China Population and Development Studies

, Volume 2, Issue 4, pp 347–368 | Cite as

Grandparent-provided childcare and labor force participation of mothers with preschool children in Urban China

  • Fenglian DuEmail author
  • Xiao-yuan Dong
  • Yinyu Zhang
Original Article


This paper investigates the effects of grandparent-provided childcare and the access to daycare services on the labor force participation of mothers with children under 7 years old in urban China. Using two-stage residual inclusion method, the analysis finds that grandparent-provided childcare and the access to daycare services both have strong positive effects on maternal labor force participation (MLFP). Specifically, having grandparent-provided childcare increases MLFP by 38–43%, whereas having access to daycare services increases MLFP by 24–29%. The analysis also finds that having a healthy grandmother is a significant determinant in whether grandparent-provided childcare is utilized and that the demand for grandparent-provided childcare is higher in localities in which daycare services for children under 3 years old are more expensive. These results indicate that grandparents, particularly grandmothers, play an important role in sustaining MLFP, particularly as the supply of publicly funded daycare programs is declining.


Grandparent-provided childcare Labor force participation Two-stage residual inclusion (2SRI) method 

1 Introduction

The massive entry of women with young children into the labor market in recent decades has drawn considerable scholarly attention to the interrelationships between maternal labor force participation (MLFP) and childcare choices. A large body of literature has emerged to investigate the interrelation between MLFP and access to state-sponsored or market-based formal childcare services, such as daycare services and public preschools. Studies find that increasing access to affordable formal childcare services has played an important role in enabling mothers with young children to participate in the labor force.1 Comparatively, the literature on the role of informal childcare—unregulated childcare provided by relatives, friends, neighbors, babysitters, or nannies is more limited.2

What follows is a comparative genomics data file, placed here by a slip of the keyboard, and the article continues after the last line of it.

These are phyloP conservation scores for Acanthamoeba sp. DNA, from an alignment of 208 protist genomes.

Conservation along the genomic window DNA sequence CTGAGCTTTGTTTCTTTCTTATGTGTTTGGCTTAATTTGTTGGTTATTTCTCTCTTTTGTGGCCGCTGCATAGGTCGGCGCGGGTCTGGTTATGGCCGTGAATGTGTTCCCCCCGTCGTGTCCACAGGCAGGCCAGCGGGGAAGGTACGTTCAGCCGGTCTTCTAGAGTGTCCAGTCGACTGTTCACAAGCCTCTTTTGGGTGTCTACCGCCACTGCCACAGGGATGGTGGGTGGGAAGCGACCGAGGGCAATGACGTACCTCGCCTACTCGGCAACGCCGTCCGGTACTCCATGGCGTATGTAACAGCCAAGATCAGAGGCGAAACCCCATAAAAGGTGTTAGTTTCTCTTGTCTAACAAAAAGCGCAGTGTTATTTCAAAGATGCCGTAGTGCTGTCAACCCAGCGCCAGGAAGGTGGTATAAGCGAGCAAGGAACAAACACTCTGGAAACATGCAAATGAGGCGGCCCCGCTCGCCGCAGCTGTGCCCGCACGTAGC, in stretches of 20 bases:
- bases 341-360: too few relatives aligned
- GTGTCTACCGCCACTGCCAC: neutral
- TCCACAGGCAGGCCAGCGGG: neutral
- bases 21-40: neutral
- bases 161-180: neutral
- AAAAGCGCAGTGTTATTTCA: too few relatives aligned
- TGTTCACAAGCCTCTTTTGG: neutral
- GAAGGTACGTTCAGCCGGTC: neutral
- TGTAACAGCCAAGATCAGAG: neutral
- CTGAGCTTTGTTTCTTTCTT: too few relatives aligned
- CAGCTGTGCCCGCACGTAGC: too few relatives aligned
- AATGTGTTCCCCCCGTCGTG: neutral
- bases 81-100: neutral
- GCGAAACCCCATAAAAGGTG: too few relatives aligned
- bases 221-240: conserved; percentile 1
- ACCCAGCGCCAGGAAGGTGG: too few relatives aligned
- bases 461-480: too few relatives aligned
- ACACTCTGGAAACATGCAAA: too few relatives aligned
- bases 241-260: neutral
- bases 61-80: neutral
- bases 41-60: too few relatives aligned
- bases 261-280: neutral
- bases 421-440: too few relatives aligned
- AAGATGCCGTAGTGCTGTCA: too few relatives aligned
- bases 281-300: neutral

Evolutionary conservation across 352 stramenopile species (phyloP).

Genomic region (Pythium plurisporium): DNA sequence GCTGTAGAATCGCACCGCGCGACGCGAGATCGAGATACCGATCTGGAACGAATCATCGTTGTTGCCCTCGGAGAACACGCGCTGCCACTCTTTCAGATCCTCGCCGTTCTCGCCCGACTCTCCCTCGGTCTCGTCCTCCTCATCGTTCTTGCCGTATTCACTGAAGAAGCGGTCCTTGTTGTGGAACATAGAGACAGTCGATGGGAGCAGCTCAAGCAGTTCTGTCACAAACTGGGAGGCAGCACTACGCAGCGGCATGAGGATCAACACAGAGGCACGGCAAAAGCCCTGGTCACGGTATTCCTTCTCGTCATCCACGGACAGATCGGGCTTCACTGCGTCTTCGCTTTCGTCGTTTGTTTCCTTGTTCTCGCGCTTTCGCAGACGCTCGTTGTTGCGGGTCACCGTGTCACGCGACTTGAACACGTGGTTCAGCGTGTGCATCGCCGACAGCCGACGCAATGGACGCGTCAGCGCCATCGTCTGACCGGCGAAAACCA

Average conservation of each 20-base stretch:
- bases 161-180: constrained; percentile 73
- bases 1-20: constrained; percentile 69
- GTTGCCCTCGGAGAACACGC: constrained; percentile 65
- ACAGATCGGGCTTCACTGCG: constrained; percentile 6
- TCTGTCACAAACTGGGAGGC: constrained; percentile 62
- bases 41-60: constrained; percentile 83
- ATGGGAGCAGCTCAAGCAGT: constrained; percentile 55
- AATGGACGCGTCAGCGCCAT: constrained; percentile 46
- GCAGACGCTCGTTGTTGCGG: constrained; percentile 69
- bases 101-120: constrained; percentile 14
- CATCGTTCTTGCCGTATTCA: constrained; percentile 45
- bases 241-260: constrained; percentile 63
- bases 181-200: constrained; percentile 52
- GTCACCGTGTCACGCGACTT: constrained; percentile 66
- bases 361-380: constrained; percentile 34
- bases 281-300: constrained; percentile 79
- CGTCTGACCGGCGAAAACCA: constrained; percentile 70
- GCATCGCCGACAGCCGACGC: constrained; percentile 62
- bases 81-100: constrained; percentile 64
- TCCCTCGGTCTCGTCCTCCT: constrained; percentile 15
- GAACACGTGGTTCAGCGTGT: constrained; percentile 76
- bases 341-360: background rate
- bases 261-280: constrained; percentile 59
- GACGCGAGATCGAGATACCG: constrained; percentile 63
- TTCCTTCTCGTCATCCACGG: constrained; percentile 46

Informal childcare is a major form of non-parental childcare, and much of this informal childcare comes from grandparents, particularly grandmothers (Posadas 2012; Guzman 2004).3 Understanding the role of grandparents in providing childcare is essential to formulating effective policies addressing childcare needs and provision in light of rising maternal labor force participation (MLFP). While access to grandparent-provided childcare extends the choices that mothers with young children can make regarding work and family (Gray 2005), caring for grandchildren limits the choices of grandparents, as they might participate in paid work themselves or spend time on leisure activities instead of caring for grandchildren (Posadas and Vidal-Fernández 2012). Studies find that in many developed countries, grandparents who take care of grandchildren, particularly grandmothers, are less likely to have paid employment or tend to work fewer hours4 and that having a grandchild increases the grandparents’ probability of retiring early.5 By helping young mothers circumvent the problem of having no access to affordable high-quality formal childcare services, however, the access to grandparents-provided childcare may delay the necessary policy action to address the undersupply of formal childcare services.6 Given the opportunity costs of caring for grandchildren, the availability of grandparents as caregivers should not be taken for granted. As women in those age groups that commonly include grandmothers become more educated and are characterized by more work experience, and as an aging population heightens the pressure to raise employment rates among older populations, the supply of grandparent-provided childcare may begin to decline. Inevitably, society must address the question of who is going to take care of children when both parents and grandparents are working.